In Ozark v. Adams, 73 Ark. 227, 83 S.W. 920, we reiterated the basic rules for determining whether an article remains a chattel or becomes a fixture. They are: (1) real or constructive annexation to the realty in question; (2) appropriation or adaptation to the use or purpose of that part of the realty with which it is connected; and (3) the intention of the party making the annexation to make a permanent accession to the realty, this intention being inferred from the nature of the chattel, the relation and situation of the party making the annexation, the structure and mode of annexation *953 and the purpose for which the annexation has been made. A consideration of the various facts in this case seems to support a finding that the property in question was intended to be a permanent accession to the land and therefore it became a fixture. The person making the annexation was the owner of the realty; the realty was being used as a grain storage facility and the chattels in question were grain storage bins; the bins were assembled and erected on the realty and this installation involved the pouring of a concrete slab with bolts imbedded in it. The inference is strong, where the party attaching the "fixture" is the owner of the soil, that it was intended to become a part of the soil and not a removable fixture, and to overturn it, there must be strong evidence of a contrary intention manifested by some act or circumstance. Thompson & Co. v. Lewis, 120 Ark. 252, 179 S.W. 343. In the case just cited, emphasis was given to the fact that the machinery involved was attached to the soil in the manner customary for the use of that type of machinery. We do not consider the case of Cherokee Carpet Mills, Inc. v. Manly Jail Works, Inc., 257 Ark. 1041, 521 S.W.2d 528, relied upon by appellant, as materially affecting the rules herein stated, or as being particularly favorable to appellant's position. We simply are unable to say that the finding that the property involved here constituted a fixture is clearly against the preponderance of the evidence.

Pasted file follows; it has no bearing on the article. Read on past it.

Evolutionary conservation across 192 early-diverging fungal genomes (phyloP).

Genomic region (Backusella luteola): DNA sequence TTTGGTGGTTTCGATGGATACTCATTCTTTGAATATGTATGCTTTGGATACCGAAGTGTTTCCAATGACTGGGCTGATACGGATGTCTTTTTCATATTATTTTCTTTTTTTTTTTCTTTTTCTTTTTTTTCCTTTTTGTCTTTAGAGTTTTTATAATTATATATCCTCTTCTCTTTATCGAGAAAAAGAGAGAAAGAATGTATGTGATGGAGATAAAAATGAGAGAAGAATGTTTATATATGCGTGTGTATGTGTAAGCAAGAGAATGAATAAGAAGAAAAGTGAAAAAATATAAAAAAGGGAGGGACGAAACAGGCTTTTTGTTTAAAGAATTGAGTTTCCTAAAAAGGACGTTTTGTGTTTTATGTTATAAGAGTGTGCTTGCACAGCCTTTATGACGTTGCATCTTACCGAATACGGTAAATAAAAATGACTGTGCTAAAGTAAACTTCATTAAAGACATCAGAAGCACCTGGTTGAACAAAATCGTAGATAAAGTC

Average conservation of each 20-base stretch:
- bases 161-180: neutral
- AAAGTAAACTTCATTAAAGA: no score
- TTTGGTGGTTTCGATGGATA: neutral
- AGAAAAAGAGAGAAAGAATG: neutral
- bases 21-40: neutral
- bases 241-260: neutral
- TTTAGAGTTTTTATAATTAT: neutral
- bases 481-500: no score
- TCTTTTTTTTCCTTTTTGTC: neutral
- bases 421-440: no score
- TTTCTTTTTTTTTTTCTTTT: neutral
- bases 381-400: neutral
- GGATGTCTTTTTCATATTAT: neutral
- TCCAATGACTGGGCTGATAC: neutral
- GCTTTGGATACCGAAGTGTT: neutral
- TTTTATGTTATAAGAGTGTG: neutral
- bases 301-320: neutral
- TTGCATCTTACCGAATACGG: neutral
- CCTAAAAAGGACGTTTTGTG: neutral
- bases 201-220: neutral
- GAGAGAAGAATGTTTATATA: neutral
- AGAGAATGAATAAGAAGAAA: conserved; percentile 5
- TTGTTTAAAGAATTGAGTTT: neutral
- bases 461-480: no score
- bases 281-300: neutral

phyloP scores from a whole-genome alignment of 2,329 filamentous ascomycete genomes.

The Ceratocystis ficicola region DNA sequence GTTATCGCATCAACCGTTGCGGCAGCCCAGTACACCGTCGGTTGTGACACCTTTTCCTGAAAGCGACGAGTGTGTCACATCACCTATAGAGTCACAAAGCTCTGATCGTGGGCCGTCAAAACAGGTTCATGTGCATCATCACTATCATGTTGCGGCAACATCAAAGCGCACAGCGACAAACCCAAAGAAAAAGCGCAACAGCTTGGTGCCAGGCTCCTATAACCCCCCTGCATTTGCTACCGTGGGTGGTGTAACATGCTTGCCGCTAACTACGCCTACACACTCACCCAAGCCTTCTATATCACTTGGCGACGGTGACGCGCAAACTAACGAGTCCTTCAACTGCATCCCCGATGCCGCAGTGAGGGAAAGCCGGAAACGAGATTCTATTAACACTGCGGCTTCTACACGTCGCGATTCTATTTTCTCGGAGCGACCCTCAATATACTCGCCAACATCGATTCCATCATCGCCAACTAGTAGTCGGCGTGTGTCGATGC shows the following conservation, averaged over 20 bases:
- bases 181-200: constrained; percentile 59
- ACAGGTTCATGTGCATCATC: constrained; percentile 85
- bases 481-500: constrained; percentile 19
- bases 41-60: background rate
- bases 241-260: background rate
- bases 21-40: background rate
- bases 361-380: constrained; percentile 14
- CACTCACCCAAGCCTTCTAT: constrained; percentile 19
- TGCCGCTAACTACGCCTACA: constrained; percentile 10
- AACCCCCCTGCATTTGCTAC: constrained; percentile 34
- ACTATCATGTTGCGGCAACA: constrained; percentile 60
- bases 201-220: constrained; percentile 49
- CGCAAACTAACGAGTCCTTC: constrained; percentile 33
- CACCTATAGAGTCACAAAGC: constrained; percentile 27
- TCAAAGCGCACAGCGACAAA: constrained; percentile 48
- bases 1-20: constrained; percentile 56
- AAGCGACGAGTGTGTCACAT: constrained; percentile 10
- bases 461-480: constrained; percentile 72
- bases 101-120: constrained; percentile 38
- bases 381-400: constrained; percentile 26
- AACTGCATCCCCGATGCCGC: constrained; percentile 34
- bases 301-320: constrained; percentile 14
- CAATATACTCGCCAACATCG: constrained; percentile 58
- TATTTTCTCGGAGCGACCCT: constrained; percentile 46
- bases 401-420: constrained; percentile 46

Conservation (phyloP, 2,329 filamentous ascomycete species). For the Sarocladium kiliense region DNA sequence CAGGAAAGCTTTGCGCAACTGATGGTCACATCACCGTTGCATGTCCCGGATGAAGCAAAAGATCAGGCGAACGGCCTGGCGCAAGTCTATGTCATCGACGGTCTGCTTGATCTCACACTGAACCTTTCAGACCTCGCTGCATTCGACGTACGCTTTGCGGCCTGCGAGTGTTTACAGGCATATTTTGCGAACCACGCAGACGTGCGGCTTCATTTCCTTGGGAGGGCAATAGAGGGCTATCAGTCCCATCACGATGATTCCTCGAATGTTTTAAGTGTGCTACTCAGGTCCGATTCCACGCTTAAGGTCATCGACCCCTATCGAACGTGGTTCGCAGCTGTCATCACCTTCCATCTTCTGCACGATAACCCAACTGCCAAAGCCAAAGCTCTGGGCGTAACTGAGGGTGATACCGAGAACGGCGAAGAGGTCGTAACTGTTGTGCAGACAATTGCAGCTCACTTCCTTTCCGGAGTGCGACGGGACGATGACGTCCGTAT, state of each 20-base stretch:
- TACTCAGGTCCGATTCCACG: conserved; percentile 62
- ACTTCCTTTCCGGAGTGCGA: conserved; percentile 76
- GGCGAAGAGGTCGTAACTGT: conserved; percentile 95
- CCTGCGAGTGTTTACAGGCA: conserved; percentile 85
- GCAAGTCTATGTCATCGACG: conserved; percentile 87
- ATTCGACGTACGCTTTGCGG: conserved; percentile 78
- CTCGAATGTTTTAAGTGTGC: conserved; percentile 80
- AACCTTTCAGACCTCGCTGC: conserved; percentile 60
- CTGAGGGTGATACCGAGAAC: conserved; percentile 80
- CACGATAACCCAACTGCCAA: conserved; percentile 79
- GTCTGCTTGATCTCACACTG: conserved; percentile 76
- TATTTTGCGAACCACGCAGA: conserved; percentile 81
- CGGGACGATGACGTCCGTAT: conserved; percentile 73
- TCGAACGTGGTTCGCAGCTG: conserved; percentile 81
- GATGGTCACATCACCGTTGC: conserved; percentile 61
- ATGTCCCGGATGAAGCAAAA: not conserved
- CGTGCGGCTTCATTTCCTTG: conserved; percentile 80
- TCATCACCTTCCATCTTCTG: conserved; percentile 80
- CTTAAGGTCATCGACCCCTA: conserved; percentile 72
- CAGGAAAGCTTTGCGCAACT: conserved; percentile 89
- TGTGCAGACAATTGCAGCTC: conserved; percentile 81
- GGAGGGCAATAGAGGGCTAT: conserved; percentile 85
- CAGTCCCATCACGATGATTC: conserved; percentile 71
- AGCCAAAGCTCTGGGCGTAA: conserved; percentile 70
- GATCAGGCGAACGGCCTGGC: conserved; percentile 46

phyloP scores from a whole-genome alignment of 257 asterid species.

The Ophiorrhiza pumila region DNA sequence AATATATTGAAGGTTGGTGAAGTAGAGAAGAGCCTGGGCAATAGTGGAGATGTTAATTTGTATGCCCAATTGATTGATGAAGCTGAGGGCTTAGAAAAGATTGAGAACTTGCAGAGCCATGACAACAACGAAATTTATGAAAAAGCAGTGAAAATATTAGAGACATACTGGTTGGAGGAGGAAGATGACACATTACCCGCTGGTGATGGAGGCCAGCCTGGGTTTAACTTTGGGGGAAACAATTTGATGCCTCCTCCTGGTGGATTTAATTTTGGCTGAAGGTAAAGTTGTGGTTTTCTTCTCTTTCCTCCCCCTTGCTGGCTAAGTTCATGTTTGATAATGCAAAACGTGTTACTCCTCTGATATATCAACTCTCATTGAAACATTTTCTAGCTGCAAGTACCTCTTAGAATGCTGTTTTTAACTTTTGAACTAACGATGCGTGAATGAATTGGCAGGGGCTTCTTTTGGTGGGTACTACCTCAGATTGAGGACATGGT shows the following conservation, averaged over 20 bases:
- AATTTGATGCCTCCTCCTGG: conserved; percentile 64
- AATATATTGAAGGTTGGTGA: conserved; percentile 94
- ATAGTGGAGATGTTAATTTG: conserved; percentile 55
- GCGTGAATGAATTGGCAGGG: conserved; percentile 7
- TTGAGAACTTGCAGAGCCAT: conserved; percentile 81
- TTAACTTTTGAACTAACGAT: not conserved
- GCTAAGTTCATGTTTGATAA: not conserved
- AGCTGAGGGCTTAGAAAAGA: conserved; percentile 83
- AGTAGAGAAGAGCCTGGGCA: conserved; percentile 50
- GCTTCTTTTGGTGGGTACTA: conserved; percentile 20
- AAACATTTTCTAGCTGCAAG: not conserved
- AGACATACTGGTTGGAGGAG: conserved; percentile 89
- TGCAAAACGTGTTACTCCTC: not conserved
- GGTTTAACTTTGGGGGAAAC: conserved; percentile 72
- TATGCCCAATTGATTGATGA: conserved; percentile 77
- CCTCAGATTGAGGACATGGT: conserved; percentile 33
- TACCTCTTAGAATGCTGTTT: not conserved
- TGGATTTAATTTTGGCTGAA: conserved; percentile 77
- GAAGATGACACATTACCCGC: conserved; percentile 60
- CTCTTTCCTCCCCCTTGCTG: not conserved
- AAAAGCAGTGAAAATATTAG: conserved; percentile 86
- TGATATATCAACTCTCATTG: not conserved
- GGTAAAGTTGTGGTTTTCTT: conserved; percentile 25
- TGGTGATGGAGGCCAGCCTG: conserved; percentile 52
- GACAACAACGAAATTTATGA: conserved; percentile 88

If we can assume from the record before us that, at the time the security agreement was executed, the bins had not been assembled or placed on the lands described in the mortgage to appellee,[1] the decision in this case turns upon the effect of the filing by appellant as notice to appellee. In this case, we consider Ark.Stat.Ann. § 85-9-313 (Supp.1977) as controlling.